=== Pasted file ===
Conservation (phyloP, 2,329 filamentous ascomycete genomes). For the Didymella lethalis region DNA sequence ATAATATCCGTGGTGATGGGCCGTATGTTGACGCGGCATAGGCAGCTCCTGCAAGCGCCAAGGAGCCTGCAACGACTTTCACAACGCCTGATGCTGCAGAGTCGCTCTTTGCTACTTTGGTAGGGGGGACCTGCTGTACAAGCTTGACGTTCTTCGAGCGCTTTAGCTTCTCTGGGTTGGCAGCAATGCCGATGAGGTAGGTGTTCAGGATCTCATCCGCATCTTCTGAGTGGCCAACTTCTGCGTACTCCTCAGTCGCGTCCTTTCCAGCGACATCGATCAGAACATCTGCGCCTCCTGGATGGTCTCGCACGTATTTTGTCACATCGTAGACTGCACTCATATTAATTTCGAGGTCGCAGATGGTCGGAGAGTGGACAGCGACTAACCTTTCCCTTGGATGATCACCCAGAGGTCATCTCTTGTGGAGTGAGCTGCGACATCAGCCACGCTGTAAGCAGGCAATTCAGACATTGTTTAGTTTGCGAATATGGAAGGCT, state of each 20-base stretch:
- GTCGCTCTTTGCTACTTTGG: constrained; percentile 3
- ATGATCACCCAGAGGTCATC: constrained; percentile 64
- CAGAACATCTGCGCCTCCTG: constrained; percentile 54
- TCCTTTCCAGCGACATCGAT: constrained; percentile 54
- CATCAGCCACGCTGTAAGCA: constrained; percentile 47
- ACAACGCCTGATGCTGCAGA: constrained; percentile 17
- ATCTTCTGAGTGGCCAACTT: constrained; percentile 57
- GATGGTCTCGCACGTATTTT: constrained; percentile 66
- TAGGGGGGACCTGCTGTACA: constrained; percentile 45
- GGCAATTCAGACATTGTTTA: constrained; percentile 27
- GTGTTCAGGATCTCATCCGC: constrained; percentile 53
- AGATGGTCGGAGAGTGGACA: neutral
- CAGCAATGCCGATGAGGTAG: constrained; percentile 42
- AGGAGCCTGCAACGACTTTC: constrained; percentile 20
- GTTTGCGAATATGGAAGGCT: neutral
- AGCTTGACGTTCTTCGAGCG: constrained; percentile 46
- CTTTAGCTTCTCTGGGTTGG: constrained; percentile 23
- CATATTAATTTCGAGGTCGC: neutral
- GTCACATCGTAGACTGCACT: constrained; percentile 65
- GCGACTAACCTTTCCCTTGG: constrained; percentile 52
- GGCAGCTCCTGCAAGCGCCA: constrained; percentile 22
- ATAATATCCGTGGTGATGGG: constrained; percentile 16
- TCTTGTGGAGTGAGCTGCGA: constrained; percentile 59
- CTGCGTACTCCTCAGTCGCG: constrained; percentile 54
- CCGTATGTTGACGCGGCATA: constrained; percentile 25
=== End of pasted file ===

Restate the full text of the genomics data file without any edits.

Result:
Conservation (phyloP, 2,329 filamentous ascomycete genomes). For the Didymella lethalis region DNA sequence ATAATATCCGTGGTGATGGGCCGTATGTTGACGCGGCATAGGCAGCTCCTGCAAGCGCCAAGGAGCCTGCAACGACTTTCACAACGCCTGATGCTGCAGAGTCGCTCTTTGCTACTTTGGTAGGGGGGACCTGCTGTACAAGCTTGACGTTCTTCGAGCGCTTTAGCTTCTCTGGGTTGGCAGCAATGCCGATGAGGTAGGTGTTCAGGATCTCATCCGCATCTTCTGAGTGGCCAACTTCTGCGTACTCCTCAGTCGCGTCCTTTCCAGCGACATCGATCAGAACATCTGCGCCTCCTGGATGGTCTCGCACGTATTTTGTCACATCGTAGACTGCACTCATATTAATTTCGAGGTCGCAGATGGTCGGAGAGTGGACAGCGACTAACCTTTCCCTTGGATGATCACCCAGAGGTCATCTCTTGTGGAGTGAGCTGCGACATCAGCCACGCTGTAAGCAGGCAATTCAGACATTGTTTAGTTTGCGAATATGGAAGGCT, state of each 20-base stretch:
- GTCGCTCTTTGCTACTTTGG: constrained; percentile 3
- ATGATCACCCAGAGGTCATC: constrained; percentile 64
- CAGAACATCTGCGCCTCCTG: constrained; percentile 54
- TCCTTTCCAGCGACATCGAT: constrained; percentile 54
- CATCAGCCACGCTGTAAGCA: constrained; percentile 47
- ACAACGCCTGATGCTGCAGA: constrained; percentile 17
- ATCTTCTGAGTGGCCAACTT: constrained; percentile 57
- GATGGTCTCGCACGTATTTT: constrained; percentile 66
- TAGGGGGGACCTGCTGTACA: constrained; percentile 45
- GGCAATTCAGACATTGTTTA: constrained; percentile 27
- GTGTTCAGGATCTCATCCGC: constrained; percentile 53
- AGATGGTCGGAGAGTGGACA: neutral
- CAGCAATGCCGATGAGGTAG: constrained; percentile 42
- AGGAGCCTGCAACGACTTTC: constrained; percentile 20
- GTTTGCGAATATGGAAGGCT: neutral
- AGCTTGACGTTCTTCGAGCG: constrained; percentile 46
- CTTTAGCTTCTCTGGGTTGG: constrained; percentile 23
- CATATTAATTTCGAGGTCGC: neutral
- GTCACATCGTAGACTGCACT: constrained; percentile 65
- GCGACTAACCTTTCCCTTGG: constrained; percentile 52
- GGCAGCTCCTGCAAGCGCCA: constrained; percentile 22
- ATAATATCCGTGGTGATGGG: constrained; percentile 16
- TCTTGTGGAGTGAGCTGCGA: constrained; percentile 59
- CTGCGTACTCCTCAGTCGCG: constrained; percentile 54
- CCGTATGTTGACGCGGCATA: constrained; percentile 25